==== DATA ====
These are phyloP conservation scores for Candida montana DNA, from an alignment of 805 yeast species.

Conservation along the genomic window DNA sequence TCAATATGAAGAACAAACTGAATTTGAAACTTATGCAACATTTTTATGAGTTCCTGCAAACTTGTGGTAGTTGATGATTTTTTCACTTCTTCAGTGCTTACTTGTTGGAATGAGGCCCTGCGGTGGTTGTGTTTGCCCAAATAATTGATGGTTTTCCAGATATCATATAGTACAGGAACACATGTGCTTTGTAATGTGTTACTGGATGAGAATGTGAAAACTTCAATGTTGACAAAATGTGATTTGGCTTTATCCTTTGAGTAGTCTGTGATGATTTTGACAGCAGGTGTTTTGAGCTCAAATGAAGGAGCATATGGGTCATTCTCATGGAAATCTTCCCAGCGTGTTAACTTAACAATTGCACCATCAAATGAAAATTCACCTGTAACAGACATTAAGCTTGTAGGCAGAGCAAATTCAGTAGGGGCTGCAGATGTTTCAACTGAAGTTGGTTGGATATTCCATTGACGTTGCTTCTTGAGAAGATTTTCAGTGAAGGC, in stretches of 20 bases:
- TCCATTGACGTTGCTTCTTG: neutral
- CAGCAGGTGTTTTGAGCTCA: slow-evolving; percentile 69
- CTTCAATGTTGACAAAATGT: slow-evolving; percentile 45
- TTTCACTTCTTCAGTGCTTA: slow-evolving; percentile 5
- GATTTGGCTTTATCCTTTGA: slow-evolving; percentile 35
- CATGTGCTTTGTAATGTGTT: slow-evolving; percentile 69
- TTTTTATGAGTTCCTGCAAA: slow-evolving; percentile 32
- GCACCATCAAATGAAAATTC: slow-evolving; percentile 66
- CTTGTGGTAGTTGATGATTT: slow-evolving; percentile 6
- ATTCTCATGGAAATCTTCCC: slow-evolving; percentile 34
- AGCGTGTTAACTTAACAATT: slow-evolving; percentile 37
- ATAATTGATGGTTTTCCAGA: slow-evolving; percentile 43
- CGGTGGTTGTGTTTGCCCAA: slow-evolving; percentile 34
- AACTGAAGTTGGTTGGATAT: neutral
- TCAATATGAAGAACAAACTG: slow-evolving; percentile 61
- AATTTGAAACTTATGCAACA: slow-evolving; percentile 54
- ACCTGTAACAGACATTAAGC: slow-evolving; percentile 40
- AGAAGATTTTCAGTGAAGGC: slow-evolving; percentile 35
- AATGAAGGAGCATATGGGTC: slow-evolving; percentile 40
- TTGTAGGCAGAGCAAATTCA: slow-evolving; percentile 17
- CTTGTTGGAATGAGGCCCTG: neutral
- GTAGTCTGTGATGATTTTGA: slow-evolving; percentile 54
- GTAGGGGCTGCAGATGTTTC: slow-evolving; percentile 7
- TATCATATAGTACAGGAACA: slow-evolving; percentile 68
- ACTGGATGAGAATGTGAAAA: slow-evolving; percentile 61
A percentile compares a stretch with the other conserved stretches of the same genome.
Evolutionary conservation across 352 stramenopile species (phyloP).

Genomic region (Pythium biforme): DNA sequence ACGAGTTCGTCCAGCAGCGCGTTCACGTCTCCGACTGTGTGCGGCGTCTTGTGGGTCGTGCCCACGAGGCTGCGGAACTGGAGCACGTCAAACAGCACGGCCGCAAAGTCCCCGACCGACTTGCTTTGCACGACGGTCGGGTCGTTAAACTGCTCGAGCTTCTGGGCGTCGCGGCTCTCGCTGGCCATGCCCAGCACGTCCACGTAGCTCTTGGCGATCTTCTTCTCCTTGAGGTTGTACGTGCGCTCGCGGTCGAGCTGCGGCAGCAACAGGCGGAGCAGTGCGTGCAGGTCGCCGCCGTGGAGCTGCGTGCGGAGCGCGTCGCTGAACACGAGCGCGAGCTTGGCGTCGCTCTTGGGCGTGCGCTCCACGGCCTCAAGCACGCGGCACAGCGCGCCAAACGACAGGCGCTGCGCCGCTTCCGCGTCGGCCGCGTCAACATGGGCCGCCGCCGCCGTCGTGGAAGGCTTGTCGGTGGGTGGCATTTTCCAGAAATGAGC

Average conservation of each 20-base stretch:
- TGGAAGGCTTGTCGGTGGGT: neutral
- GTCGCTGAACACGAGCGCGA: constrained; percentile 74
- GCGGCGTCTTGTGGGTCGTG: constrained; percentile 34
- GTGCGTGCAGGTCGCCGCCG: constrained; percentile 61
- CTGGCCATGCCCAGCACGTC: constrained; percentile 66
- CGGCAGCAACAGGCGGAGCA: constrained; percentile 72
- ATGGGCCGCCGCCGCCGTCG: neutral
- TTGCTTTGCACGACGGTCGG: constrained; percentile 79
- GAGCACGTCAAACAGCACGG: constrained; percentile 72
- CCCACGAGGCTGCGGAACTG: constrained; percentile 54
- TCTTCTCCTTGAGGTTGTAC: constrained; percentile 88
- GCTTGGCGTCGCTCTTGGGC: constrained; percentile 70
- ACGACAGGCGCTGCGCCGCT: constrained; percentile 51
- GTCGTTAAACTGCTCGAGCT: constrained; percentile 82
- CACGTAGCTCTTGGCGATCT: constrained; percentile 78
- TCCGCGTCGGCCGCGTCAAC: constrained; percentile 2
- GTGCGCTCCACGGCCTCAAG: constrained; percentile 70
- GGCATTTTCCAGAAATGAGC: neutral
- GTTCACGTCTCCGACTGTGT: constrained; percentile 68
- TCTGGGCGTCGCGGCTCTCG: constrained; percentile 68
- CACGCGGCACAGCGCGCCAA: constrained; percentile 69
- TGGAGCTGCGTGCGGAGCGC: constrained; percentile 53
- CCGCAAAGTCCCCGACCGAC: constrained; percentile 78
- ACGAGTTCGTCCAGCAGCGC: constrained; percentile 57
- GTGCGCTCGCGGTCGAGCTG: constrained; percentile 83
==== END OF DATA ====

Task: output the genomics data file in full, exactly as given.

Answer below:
These are phyloP conservation scores for Candida montana DNA, from an alignment of 805 yeast species.

Conservation along the genomic window DNA sequence TCAATATGAAGAACAAACTGAATTTGAAACTTATGCAACATTTTTATGAGTTCCTGCAAACTTGTGGTAGTTGATGATTTTTTCACTTCTTCAGTGCTTACTTGTTGGAATGAGGCCCTGCGGTGGTTGTGTTTGCCCAAATAATTGATGGTTTTCCAGATATCATATAGTACAGGAACACATGTGCTTTGTAATGTGTTACTGGATGAGAATGTGAAAACTTCAATGTTGACAAAATGTGATTTGGCTTTATCCTTTGAGTAGTCTGTGATGATTTTGACAGCAGGTGTTTTGAGCTCAAATGAAGGAGCATATGGGTCATTCTCATGGAAATCTTCCCAGCGTGTTAACTTAACAATTGCACCATCAAATGAAAATTCACCTGTAACAGACATTAAGCTTGTAGGCAGAGCAAATTCAGTAGGGGCTGCAGATGTTTCAACTGAAGTTGGTTGGATATTCCATTGACGTTGCTTCTTGAGAAGATTTTCAGTGAAGGC, in stretches of 20 bases:
- TCCATTGACGTTGCTTCTTG: neutral
- CAGCAGGTGTTTTGAGCTCA: slow-evolving; percentile 69
- CTTCAATGTTGACAAAATGT: slow-evolving; percentile 45
- TTTCACTTCTTCAGTGCTTA: slow-evolving; percentile 5
- GATTTGGCTTTATCCTTTGA: slow-evolving; percentile 35
- CATGTGCTTTGTAATGTGTT: slow-evolving; percentile 69
- TTTTTATGAGTTCCTGCAAA: slow-evolving; percentile 32
- GCACCATCAAATGAAAATTC: slow-evolving; percentile 66
- CTTGTGGTAGTTGATGATTT: slow-evolving; percentile 6
- ATTCTCATGGAAATCTTCCC: slow-evolving; percentile 34
- AGCGTGTTAACTTAACAATT: slow-evolving; percentile 37
- ATAATTGATGGTTTTCCAGA: slow-evolving; percentile 43
- CGGTGGTTGTGTTTGCCCAA: slow-evolving; percentile 34
- AACTGAAGTTGGTTGGATAT: neutral
- TCAATATGAAGAACAAACTG: slow-evolving; percentile 61
- AATTTGAAACTTATGCAACA: slow-evolving; percentile 54
- ACCTGTAACAGACATTAAGC: slow-evolving; percentile 40
- AGAAGATTTTCAGTGAAGGC: slow-evolving; percentile 35
- AATGAAGGAGCATATGGGTC: slow-evolving; percentile 40
- TTGTAGGCAGAGCAAATTCA: slow-evolving; percentile 17
- CTTGTTGGAATGAGGCCCTG: neutral
- GTAGTCTGTGATGATTTTGA: slow-evolving; percentile 54
- GTAGGGGCTGCAGATGTTTC: slow-evolving; percentile 7
- TATCATATAGTACAGGAACA: slow-evolving; percentile 68
- ACTGGATGAGAATGTGAAAA: slow-evolving; percentile 61
A percentile compares a stretch with the other conserved stretches of the same genome.
Evolutionary conservation across 352 stramenopile species (phyloP).

Genomic region (Pythium biforme): DNA sequence ACGAGTTCGTCCAGCAGCGCGTTCACGTCTCCGACTGTGTGCGGCGTCTTGTGGGTCGTGCCCACGAGGCTGCGGAACTGGAGCACGTCAAACAGCACGGCCGCAAAGTCCCCGACCGACTTGCTTTGCACGACGGTCGGGTCGTTAAACTGCTCGAGCTTCTGGGCGTCGCGGCTCTCGCTGGCCATGCCCAGCACGTCCACGTAGCTCTTGGCGATCTTCTTCTCCTTGAGGTTGTACGTGCGCTCGCGGTCGAGCTGCGGCAGCAACAGGCGGAGCAGTGCGTGCAGGTCGCCGCCGTGGAGCTGCGTGCGGAGCGCGTCGCTGAACACGAGCGCGAGCTTGGCGTCGCTCTTGGGCGTGCGCTCCACGGCCTCAAGCACGCGGCACAGCGCGCCAAACGACAGGCGCTGCGCCGCTTCCGCGTCGGCCGCGTCAACATGGGCCGCCGCCGCCGTCGTGGAAGGCTTGTCGGTGGGTGGCATTTTCCAGAAATGAGC

Average conservation of each 20-base stretch:
- TGGAAGGCTTGTCGGTGGGT: neutral
- GTCGCTGAACACGAGCGCGA: constrained; percentile 74
- GCGGCGTCTTGTGGGTCGTG: constrained; percentile 34
- GTGCGTGCAGGTCGCCGCCG: constrained; percentile 61
- CTGGCCATGCCCAGCACGTC: constrained; percentile 66
- CGGCAGCAACAGGCGGAGCA: constrained; percentile 72
- ATGGGCCGCCGCCGCCGTCG: neutral
- TTGCTTTGCACGACGGTCGG: constrained; percentile 79
- GAGCACGTCAAACAGCACGG: constrained; percentile 72
- CCCACGAGGCTGCGGAACTG: constrained; percentile 54
- TCTTCTCCTTGAGGTTGTAC: constrained; percentile 88
- GCTTGGCGTCGCTCTTGGGC: constrained; percentile 70
- ACGACAGGCGCTGCGCCGCT: constrained; percentile 51
- GTCGTTAAACTGCTCGAGCT: constrained; percentile 82
- CACGTAGCTCTTGGCGATCT: constrained; percentile 78
- TCCGCGTCGGCCGCGTCAAC: constrained; percentile 2
- GTGCGCTCCACGGCCTCAAG: constrained; percentile 70
- GGCATTTTCCAGAAATGAGC: neutral
- GTTCACGTCTCCGACTGTGT: constrained; percentile 68
- TCTGGGCGTCGCGGCTCTCG: constrained; percentile 68
- CACGCGGCACAGCGCGCCAA: constrained; percentile 69
- TGGAGCTGCGTGCGGAGCGC: constrained; percentile 53
- CCGCAAAGTCCCCGACCGAC: constrained; percentile 78
- ACGAGTTCGTCCAGCAGCGC: constrained; percentile 57
- GTGCGCTCGCGGTCGAGCTG: constrained; percentile 83